WB illegal coal mining case: SC says private firm director be not arrest till Apr 6

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New Delhi, Mar 25 (PTI) The Supreme Court Thursday ordered that a private firm director, accused in a case in which the issue of CBI’s jurisdiction to investigate in West Bengal after the withdrawal of consent by the state in 2018 has cropped up, shall not be arrested till April 6.

The apex court said this while hearing the plea filed by Anup Majee, the director of the company engaged in purchase and sale of dry fuel, who is accused in a case of alleged illegal coal trading in the Asansol-Raniganj belt of West Bengal.

“The petitioner shall not be arrested until April 6. This order has been passed without going into the merit of the case. We clarify that this order will not restrain the investigation,” a bench headed by Justice D Y Chandrachud said.

The bench, also comprising Justices M R Shah and Sanjiv Khanna, directed that Majee shall cooperate in the probe in the case.

The bench, while noting that the top court will be in recess next week and it would not be possible to conclude hearing in the matter, posted the plea for further hearing on April 6.

The apex court had on February 22 agreed to hear the plea challenging the Calcutta High Court order which allowed the CBI to investigate the case of alleged illegal mining and transportation of coal in West Bengal without the state's consent.

The plea has claimed that the CBI lacked jurisdiction to lodge an FIR in the case after the withdrawal of general consent by the state government in 2018.

Later, the CBI had filed its counter affidavit in the matter and said it did not require prior consent from the West Bengal government to conduct probe in the case, as the purported offence had taken place within the 'railway areas'.

The probe agency had said that alleged offence in the case has admittedly taken place within ‘railway areas’ which forms the “exclusive domain” of the CBI to investigate upon.

“Therefore, in view of the above and keeping in mind that facts and circumstances of the present case, it is clear that not only can the present respondent (CBI) conduct investigation in ‘railway areas’ without the prior consent of the state government but, such power in furtherance of the investigation, transcends to other areas beyond the ‘railway areas’, within the territorial jurisdiction of the state of West Bengal,” the affidavit had said.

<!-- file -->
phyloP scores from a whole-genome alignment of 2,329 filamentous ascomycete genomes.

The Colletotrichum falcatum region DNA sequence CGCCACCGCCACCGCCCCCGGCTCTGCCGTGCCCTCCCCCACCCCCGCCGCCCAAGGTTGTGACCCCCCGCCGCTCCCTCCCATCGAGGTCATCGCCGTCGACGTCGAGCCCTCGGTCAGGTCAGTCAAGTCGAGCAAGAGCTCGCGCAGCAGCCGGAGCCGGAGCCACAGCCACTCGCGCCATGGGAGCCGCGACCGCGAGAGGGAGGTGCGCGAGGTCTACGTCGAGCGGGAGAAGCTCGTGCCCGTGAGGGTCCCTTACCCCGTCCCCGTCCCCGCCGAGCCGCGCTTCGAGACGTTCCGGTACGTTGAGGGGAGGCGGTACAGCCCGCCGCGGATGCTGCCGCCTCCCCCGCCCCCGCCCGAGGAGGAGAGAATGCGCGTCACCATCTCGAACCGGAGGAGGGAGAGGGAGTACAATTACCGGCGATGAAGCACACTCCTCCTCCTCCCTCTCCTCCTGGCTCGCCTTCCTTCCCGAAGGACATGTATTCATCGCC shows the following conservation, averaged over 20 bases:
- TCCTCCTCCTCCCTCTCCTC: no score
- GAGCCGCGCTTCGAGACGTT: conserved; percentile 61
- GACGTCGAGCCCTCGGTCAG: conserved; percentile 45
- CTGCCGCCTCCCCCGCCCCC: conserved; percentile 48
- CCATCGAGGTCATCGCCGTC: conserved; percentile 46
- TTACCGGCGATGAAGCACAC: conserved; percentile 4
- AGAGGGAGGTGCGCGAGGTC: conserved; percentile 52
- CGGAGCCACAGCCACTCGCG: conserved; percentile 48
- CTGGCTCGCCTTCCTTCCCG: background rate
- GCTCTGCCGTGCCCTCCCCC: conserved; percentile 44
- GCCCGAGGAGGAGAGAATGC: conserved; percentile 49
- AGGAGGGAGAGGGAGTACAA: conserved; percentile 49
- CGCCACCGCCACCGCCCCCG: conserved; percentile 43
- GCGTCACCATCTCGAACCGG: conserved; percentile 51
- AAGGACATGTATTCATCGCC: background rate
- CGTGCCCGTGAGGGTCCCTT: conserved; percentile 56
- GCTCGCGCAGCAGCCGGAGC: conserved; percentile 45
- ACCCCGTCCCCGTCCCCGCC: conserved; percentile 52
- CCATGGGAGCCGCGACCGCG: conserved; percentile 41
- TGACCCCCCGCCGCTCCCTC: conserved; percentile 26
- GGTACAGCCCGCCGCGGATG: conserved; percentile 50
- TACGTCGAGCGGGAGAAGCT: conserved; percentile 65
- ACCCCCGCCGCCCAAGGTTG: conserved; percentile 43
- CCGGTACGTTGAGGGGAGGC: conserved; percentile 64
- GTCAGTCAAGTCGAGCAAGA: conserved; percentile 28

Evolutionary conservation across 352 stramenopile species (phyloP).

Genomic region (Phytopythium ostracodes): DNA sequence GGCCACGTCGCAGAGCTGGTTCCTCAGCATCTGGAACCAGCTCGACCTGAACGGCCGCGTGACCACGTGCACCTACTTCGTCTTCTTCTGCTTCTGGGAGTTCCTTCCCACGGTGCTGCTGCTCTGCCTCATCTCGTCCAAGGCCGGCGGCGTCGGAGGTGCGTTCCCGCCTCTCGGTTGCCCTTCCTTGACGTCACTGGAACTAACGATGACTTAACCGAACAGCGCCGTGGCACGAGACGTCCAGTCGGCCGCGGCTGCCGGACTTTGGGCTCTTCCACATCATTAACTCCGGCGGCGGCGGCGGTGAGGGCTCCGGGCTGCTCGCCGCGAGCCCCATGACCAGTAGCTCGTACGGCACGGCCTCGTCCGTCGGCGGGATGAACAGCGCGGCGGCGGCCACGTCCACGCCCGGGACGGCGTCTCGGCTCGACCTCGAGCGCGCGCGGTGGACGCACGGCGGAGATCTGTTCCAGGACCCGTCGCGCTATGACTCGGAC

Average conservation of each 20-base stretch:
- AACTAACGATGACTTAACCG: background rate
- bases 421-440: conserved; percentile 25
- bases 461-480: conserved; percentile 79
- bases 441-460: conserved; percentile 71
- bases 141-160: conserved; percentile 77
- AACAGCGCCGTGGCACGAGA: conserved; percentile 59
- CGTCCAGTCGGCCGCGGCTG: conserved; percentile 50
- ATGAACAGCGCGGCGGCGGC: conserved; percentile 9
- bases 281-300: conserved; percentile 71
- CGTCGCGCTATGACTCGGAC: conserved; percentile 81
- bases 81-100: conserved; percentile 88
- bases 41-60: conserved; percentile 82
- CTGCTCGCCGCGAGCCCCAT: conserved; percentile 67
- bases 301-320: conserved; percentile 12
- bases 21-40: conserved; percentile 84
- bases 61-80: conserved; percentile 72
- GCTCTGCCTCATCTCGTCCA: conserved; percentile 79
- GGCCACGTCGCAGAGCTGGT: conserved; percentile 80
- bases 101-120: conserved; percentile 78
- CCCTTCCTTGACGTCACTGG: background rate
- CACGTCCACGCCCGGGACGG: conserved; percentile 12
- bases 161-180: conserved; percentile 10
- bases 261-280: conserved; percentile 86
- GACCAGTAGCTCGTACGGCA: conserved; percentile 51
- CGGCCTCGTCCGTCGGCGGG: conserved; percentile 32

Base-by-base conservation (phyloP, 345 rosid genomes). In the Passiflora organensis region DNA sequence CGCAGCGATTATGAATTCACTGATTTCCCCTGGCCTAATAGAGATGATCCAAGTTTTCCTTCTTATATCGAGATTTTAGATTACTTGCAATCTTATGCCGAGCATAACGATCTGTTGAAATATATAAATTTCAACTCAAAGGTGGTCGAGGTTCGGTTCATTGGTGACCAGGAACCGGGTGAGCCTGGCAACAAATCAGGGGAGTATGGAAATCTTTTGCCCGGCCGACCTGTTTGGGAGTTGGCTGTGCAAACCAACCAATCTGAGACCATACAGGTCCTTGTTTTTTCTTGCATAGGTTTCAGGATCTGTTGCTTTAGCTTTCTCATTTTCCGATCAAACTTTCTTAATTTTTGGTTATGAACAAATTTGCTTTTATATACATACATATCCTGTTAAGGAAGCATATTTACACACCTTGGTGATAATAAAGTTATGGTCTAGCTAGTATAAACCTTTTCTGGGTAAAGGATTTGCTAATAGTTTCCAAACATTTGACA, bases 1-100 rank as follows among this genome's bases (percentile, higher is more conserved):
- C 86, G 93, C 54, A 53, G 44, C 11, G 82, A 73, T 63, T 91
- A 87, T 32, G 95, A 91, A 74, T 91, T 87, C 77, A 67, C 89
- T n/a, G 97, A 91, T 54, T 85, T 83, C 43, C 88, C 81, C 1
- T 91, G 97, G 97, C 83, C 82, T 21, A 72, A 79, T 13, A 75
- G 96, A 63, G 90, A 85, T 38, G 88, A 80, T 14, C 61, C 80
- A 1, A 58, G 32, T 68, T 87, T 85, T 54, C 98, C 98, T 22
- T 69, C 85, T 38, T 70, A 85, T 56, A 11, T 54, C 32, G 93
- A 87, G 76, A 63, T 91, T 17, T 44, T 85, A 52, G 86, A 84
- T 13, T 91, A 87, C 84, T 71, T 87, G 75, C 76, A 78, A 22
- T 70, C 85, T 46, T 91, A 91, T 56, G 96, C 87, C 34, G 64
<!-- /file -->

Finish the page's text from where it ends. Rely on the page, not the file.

West Bengal government had earlier contended that since consent to the CBI to carry out any probe in the state was withdrawn on November 16, 2018, no investigation for offences committed within its territorial jurisdiction can be conducted by the central agency.

On February 12, a division bench of the High Court had stayed a single bench order that had restricted a CBI investigation into alleged illegal mining and transportation of coal to just “railway areas” of the state and rejected the plea of Majee for grant of protection from any coercive action against him.

On February 3, the single judge bench of the high court had said that CBI is not authorised to conduct physical raids or active investigation into areas of West Bengal other than the railway areas as defined under the Railways Act.

It had, however, said that the Central probe agency can summon and interrogate witnesses residing in the state, even in places other than railway areas for the purpose of investigation.

The CBI on November 28 last year carried out a massive search operation in a number of locations in four states -- West Bengal, Bihar, Jharkhand and Uttar Pradesh - after registering a case. PTI MNL ABA SA